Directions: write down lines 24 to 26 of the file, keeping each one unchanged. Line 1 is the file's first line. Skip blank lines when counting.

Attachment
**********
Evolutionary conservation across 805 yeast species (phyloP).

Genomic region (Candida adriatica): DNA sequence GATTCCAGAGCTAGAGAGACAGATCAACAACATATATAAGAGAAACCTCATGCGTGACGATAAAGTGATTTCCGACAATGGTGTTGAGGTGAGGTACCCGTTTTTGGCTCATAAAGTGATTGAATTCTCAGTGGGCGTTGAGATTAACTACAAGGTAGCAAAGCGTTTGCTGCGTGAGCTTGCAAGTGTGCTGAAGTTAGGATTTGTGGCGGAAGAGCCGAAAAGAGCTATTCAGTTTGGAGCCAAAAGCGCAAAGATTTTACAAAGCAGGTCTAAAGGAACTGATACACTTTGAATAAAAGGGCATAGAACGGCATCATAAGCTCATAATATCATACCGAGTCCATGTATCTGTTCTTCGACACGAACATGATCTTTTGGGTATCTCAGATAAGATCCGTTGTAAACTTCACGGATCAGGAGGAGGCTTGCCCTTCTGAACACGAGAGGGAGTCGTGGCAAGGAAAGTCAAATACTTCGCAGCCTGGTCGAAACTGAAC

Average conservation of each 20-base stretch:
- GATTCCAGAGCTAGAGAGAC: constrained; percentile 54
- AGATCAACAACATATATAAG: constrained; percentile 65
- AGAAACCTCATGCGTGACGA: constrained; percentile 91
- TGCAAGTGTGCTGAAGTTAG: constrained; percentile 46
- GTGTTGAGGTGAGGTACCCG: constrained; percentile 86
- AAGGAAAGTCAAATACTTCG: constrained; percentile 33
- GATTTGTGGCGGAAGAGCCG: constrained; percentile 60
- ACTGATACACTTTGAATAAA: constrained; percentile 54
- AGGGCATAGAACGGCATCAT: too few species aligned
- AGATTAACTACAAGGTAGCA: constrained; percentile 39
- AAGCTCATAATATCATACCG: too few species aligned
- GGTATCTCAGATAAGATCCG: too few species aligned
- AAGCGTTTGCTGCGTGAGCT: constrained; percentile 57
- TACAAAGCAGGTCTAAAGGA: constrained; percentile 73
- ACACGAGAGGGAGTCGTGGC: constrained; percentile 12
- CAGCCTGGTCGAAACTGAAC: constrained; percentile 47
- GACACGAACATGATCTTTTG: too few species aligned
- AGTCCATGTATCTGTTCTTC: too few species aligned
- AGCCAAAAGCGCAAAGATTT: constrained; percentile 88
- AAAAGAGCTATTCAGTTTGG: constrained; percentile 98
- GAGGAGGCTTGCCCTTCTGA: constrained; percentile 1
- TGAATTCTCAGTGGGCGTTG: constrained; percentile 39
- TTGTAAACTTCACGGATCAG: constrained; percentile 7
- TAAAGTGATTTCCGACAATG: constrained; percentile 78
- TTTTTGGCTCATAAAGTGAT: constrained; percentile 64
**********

- GAGGAGGCTTGCCCTTCTGA: constrained; percentile 1
- TGAATTCTCAGTGGGCGTTG: constrained; percentile 39
- TTGTAAACTTCACGGATCAG: constrained; percentile 7